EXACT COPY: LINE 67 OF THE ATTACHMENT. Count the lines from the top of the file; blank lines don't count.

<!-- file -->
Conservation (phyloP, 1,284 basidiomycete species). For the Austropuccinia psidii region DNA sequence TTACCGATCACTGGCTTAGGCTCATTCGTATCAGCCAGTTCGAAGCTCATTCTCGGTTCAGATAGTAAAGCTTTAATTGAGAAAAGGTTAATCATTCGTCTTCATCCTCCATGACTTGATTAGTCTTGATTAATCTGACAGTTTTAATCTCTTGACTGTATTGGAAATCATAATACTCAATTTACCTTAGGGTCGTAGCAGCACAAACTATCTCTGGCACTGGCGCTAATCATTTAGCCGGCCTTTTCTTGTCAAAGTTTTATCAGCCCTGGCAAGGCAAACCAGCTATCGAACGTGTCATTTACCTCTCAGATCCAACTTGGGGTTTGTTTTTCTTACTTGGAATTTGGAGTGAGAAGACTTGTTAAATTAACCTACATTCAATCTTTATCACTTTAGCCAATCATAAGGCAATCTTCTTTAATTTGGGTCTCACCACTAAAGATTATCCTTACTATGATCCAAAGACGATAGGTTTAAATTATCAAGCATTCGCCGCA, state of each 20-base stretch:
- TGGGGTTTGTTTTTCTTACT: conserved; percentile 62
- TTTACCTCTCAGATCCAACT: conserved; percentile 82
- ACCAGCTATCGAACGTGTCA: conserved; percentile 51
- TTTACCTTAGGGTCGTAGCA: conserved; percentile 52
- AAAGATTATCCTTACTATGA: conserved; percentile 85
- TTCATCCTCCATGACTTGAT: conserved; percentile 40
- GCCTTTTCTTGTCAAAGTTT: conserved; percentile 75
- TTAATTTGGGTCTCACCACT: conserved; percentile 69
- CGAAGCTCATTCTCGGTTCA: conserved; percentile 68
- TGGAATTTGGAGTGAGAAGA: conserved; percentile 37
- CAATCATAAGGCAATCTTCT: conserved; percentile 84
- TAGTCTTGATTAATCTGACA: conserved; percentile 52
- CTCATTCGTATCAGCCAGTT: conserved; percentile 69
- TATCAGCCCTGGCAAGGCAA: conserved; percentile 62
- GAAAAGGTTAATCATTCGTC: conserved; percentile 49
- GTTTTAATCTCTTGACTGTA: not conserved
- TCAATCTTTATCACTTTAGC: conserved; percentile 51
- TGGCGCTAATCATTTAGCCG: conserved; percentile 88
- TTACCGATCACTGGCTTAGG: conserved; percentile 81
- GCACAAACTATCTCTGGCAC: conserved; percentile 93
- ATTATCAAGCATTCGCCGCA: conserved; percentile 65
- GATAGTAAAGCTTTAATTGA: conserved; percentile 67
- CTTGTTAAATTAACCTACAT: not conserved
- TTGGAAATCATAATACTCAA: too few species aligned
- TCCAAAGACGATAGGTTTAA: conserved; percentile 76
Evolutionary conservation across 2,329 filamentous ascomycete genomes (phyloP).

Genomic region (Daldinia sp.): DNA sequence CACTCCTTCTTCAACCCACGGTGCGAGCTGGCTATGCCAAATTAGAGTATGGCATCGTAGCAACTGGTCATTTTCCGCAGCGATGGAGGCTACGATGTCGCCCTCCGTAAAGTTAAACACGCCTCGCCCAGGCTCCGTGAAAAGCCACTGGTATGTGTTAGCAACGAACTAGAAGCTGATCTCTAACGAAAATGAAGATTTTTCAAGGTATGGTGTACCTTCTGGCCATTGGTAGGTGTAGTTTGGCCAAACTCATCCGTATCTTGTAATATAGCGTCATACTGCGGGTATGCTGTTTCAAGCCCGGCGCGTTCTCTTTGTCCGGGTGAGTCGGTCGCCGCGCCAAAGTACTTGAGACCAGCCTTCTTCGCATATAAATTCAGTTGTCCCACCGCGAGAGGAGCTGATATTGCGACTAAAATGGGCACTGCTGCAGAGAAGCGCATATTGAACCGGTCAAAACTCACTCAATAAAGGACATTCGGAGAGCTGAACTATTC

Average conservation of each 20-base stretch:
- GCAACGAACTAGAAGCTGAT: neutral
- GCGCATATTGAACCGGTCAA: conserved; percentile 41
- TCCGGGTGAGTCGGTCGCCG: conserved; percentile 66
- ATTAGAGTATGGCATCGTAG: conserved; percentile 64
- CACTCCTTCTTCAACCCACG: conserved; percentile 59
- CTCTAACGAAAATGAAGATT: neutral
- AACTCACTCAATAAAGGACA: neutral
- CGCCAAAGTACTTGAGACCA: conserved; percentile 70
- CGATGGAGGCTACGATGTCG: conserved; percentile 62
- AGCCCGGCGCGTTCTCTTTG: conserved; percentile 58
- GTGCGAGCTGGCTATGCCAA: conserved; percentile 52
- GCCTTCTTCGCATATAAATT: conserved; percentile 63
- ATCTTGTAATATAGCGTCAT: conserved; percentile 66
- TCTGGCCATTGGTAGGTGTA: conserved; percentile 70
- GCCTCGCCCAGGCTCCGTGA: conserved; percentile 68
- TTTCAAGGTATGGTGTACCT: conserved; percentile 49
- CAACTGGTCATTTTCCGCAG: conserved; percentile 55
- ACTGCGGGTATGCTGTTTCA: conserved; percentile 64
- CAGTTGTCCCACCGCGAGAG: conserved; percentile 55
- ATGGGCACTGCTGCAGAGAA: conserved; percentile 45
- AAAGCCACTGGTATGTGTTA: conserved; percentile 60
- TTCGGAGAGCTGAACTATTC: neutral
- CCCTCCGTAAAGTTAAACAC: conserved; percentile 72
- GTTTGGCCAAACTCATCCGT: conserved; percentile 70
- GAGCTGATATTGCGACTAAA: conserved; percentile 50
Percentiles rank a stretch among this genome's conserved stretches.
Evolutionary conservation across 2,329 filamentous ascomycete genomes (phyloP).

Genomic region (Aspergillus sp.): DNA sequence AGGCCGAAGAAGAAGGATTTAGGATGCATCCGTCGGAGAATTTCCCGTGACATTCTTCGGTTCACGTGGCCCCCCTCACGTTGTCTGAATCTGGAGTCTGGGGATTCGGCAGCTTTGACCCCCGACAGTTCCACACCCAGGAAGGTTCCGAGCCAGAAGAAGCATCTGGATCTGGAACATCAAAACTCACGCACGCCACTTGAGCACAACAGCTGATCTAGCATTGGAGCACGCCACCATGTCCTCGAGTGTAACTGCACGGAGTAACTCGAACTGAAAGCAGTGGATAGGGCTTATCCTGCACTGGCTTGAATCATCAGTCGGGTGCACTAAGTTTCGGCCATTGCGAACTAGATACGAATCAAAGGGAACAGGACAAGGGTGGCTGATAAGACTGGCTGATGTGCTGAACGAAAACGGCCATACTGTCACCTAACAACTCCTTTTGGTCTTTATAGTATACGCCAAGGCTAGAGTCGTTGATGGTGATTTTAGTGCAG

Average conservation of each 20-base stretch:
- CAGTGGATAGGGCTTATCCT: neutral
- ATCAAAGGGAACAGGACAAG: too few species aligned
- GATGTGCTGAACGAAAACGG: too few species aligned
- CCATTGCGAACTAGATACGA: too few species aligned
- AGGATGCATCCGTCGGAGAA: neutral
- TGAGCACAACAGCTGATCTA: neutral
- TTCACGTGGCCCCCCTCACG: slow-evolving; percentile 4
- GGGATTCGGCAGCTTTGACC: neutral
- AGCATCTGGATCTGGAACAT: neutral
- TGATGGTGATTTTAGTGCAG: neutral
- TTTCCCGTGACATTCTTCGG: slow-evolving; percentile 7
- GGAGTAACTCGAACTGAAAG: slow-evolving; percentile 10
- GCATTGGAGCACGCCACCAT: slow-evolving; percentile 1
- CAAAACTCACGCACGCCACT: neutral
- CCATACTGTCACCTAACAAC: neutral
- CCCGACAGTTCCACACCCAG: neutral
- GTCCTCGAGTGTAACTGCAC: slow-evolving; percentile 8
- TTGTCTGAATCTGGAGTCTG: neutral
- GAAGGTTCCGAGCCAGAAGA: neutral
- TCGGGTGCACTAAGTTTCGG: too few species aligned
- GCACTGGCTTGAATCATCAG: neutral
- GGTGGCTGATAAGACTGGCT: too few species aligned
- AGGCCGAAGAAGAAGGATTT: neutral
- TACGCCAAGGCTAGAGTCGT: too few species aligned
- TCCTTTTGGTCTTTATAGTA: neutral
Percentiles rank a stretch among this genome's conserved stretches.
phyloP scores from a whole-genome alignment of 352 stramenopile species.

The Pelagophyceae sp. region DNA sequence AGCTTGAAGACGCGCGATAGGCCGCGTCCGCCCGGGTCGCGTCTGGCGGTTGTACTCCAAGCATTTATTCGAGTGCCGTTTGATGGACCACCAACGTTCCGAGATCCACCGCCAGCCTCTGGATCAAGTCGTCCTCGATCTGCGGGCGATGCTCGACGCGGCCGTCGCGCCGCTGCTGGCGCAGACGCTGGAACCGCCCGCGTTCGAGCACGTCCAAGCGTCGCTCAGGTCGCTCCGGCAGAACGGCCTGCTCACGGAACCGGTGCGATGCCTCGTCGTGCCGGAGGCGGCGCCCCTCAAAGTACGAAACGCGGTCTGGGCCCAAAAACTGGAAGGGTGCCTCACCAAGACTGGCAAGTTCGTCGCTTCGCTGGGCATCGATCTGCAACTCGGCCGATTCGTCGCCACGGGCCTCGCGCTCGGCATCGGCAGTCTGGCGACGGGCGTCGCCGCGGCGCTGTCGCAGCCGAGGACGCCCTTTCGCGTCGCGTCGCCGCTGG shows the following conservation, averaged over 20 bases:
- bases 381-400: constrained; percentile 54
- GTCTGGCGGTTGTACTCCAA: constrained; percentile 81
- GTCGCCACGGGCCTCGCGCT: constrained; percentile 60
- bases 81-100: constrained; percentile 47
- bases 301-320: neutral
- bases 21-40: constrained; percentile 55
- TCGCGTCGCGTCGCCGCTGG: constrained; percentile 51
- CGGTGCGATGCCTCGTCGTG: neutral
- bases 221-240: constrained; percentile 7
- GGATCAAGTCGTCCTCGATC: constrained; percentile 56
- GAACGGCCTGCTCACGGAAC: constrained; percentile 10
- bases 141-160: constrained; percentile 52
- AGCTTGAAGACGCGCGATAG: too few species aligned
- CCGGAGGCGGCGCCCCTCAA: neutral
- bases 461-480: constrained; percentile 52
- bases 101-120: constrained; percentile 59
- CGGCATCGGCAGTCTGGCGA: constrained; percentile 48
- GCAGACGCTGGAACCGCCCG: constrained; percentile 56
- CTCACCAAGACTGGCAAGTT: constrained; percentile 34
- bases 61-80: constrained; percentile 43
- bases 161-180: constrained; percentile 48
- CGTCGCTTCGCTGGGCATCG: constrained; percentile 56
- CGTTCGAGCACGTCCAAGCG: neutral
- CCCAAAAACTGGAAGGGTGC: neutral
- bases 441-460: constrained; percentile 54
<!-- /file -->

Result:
- AGCATCTGGATCTGGAACAT: neutral